1. Directly addresses the classmates’ threads by providing thoughtful analysis and evaluation.
2. Must reflect a strong understanding of the subject material. You may provide additional thoughts from the text or other theological resources that would contribute to the subject being discussed.
3. As stated above, avoid casual talks and testimonies by interacting theologically and critically. If you disagree with a classmate, respectfully argue your case and seek to edify him or her.
4. It must be well-written. Curt responses such as “I agree with you,” “Ditto,” “You took the words right out of my mouth,” “You go, Bob!” etc., are not appropriate.
5. If you reply to more than 2 classmates’ threads in a forum, please specify which 2 replies you want counted for your grade by commenting accordingly at the end of both replies. The third and fourth replies (and any more) will not count towards your grade.
6. Greetings, citations, and closings are not part of the total word count.
7. Please review the DB Forum Replies Rubric in order to maximize your grade.
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When studying a subject involving religion or ministry, one term often heard is theology. There are many different types of theology. What exactly is theology? How is theology useful and what is the difference between the variations?
Systematic Theology, as defined by B.A. Demarest, is the “attempt to reduce religious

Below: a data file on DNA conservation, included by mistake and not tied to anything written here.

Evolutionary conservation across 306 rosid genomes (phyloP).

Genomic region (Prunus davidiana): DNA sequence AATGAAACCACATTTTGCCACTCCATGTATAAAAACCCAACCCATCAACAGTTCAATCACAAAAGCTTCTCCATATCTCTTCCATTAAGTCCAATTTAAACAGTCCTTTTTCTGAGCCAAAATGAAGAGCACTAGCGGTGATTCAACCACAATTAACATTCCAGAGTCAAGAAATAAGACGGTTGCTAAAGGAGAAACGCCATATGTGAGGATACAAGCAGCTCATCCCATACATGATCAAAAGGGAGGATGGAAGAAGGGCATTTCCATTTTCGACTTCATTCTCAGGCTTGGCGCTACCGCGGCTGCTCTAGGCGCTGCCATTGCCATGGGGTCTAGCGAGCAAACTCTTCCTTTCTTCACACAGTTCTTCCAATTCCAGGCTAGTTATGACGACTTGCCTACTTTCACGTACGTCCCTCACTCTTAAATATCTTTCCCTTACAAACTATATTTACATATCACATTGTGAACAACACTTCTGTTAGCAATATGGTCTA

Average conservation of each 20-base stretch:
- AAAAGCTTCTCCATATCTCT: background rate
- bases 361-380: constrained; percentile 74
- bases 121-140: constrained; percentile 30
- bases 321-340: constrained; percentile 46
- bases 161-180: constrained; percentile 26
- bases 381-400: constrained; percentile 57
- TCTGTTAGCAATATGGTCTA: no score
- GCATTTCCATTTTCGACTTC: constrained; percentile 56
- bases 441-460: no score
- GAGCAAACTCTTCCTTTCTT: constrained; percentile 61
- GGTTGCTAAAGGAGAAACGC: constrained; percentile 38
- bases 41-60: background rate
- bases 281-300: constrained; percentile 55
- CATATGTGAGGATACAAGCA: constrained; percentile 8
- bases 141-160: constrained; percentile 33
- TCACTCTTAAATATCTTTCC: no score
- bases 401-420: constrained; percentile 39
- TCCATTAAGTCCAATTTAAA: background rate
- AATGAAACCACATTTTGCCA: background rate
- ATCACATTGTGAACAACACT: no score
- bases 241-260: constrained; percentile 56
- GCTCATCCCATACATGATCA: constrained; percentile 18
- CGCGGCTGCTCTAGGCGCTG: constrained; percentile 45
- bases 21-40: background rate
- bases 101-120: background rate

truth to a coherent and relevant whole for the church” (Elwell 2001, 1163). Its purpose is to expound upon Biblical truth, discovering the authentic meaning and presenting it in a way that is comprehendible and applicable to the church as a whole. This also means that over the years it will need to be re-evaluated as society continually changes and the relevance of teachings may need to be modified. The truth of the word never changes however, the way it is applied may be a variable. Being able to expound upon the biblical truths, in a way others can easily comprehend can allow new followers to grasp onto the fundamental principles of who God is, and our role in relationship with Him. Maintaining relevancy to current times and trials will allow adaptation of biblical principles to present day issues.
Biblical Theology, although a type of theology, was also seen as a movement. Its meaning can be presented in two differing ways. As Erickson describes, the first meaning involves two approaches: a “purely descriptive approach” or presentation of the teachings of the New Testament writers and a “pure biblical theology”, which is the “isolation and presentation of the unchanging biblical teachings that are valid for all times” (Erickson 2013, 11). Biblical theology is obtained by simple facts of the Bible, stated in original form, unchanged, and with timeless validity. In relation to systematic theology, biblical theology is concerned more with breaking down the Bible to discover the authentic meaning in individual sections or topics, while systematic theology may use biblical theology to develop a truth that can be more easily presented and understood by the masses. The meaning does not change, however the context or delivery may vary dependent on the current culture of the audience. Systematic theology may break down biblical truths into layman’s terms, to more effectively reach a large people.